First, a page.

If Americans appear to be not fully sold on the idea of saving for their retirement, the explanation might lie in two very broad and different possibilities:
1. They feel they can’t maintain a modern lifestyle and afford to save.
2. Deep down, they feel that some outside force will take care of the matter and provide the wherewithal when the time comes.
Whichever the reason, fewer workers than a year ago are saving for retirement, according to a report by two research organizations. Moreover, they say, confidence in a future comfortable retirement is down.
Supporting the first possibility is the concern that whatever small amount workers save could be wiped out by illness or other forces beyond their control, such as rising prescription and utility bills.
It is a fatalistic attitude, but understandable when you consider the overwhelming anxiety that grips some families when they match their incomes against the demands, such as for tuitions and mortgage payments.
And perhaps taxes, too. Americans in recent years have been paying more in taxes than for food, clothing and shelter, the traditional essentials. The alternative is to stop saving rather than lower living standards.
Worse, they sense that taxes might very well take an ever bigger bite in future years despite loudly sought tax cuts.
The possibility of taxes taking an even larger budget share is raised by the Tax Foundation, whose documented but controversial Tax Freedom Day, has been pushed back to May 3 this year. It was April 18 in 1992.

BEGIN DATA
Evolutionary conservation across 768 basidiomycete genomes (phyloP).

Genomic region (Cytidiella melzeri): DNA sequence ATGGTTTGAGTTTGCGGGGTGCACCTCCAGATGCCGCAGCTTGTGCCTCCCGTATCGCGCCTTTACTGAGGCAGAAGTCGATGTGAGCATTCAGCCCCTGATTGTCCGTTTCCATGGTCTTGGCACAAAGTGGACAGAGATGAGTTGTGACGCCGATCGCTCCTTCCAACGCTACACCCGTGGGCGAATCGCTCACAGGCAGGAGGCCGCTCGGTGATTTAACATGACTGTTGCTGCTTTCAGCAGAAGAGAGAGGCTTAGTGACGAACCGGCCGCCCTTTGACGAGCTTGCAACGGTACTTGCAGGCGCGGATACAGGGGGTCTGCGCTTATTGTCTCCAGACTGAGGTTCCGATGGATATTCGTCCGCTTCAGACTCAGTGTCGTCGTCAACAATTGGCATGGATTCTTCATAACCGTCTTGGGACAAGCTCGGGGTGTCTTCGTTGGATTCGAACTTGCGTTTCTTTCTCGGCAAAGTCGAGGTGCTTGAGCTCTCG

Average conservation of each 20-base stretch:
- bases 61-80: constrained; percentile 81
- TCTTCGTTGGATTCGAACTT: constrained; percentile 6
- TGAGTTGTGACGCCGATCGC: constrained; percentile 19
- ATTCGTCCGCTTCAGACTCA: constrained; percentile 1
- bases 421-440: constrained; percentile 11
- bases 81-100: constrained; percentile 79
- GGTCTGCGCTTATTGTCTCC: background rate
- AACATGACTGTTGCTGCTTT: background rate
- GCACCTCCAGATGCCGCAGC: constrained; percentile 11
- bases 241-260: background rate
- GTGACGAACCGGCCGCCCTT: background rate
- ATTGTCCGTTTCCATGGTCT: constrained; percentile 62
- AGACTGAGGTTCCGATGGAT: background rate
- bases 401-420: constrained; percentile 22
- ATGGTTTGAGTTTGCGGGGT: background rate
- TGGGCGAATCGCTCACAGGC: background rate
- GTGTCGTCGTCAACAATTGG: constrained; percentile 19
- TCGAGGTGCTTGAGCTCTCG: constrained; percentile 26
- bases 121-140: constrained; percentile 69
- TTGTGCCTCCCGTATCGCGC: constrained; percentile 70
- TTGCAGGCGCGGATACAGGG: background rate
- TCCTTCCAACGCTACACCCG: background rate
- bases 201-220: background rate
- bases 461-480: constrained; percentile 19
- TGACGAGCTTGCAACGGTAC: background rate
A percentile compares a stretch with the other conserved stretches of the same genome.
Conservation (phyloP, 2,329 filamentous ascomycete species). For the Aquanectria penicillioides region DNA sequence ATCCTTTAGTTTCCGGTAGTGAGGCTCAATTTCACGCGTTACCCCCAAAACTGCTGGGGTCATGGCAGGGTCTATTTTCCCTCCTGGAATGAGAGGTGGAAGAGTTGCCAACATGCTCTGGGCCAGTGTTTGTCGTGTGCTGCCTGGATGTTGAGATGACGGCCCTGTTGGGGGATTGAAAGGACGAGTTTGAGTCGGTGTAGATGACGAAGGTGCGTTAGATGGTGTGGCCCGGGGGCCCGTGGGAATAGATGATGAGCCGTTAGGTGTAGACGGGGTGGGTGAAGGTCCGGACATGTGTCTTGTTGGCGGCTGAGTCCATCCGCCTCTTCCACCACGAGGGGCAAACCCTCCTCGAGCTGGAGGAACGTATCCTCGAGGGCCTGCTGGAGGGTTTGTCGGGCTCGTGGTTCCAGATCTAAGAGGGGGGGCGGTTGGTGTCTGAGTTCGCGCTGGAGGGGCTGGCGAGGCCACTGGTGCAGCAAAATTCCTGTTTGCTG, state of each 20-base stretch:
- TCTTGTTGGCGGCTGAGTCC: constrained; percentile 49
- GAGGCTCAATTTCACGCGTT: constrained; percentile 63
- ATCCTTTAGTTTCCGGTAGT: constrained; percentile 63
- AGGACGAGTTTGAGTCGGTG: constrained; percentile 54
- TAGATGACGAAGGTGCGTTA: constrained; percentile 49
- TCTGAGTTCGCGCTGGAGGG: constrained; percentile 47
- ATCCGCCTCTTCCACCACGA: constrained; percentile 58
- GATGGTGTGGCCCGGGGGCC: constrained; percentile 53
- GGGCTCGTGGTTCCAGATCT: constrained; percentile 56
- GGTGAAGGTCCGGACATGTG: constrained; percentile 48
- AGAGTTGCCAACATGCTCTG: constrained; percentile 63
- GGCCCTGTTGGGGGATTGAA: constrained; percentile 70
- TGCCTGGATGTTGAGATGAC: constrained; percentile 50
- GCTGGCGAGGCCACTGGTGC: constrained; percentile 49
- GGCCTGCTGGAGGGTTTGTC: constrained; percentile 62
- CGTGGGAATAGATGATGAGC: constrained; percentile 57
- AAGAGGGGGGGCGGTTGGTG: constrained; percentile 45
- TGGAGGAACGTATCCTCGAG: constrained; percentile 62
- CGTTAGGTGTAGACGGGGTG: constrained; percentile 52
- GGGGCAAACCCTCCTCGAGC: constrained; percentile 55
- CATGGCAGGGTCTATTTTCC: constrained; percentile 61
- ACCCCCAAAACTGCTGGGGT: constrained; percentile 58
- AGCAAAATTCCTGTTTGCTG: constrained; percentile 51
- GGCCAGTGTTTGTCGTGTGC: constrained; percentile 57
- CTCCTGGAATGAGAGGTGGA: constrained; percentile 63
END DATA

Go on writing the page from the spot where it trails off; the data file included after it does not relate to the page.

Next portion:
It means,the Foundation says, that taxpayers must work until then simply to meet federal, state and local tax bills. And, it adds, another week will be added to the grind by 2011, the result of the tax code’s built-in tendency to absorb a larger fraction of the nation’s income.
While those angry at the tendency have a tendency of their own to blame an avaricious government, much of the tax growth has, in effect, been sought or acquiesced to by voters approving more government services.
That brings up the second possibility – that some people harbor the notion that government will bail them out. How, they ask, can it not do so? And, if not the government, then possibly the stock market.
More than one survey has shown, for example, that American investors believe a stock market that can scalp their portfolios one year can replenish it the next.
The idea of easy fortunes has not been eliminated.
The decline in savings for retirement comes at a time when publicity about the need to do the very opposite - that is, raise savings rates – is so loud that few worker-taxpayers have failed to hear it.
But savings declines are what’s been found by the independent researchers – the Employee Benefit Research Institute and the American Savings Education Council – and it presents serious issues of public policy.
Obviously, there’s evidence of a fundamental contradiction: that you can have the benefits, but avoid the risk and the pain.
Relying on government rather than oneself to pay for retirement means higher taxes and maybe lower living standards now.
Depending on the stock market means assuming the risks and perhaps facing a miserable retirement.
It’s a painful choice for those who face it, but it is a choice – an alternative rather than a dictate.
John Cunniff is a business
analyst for The Associated Press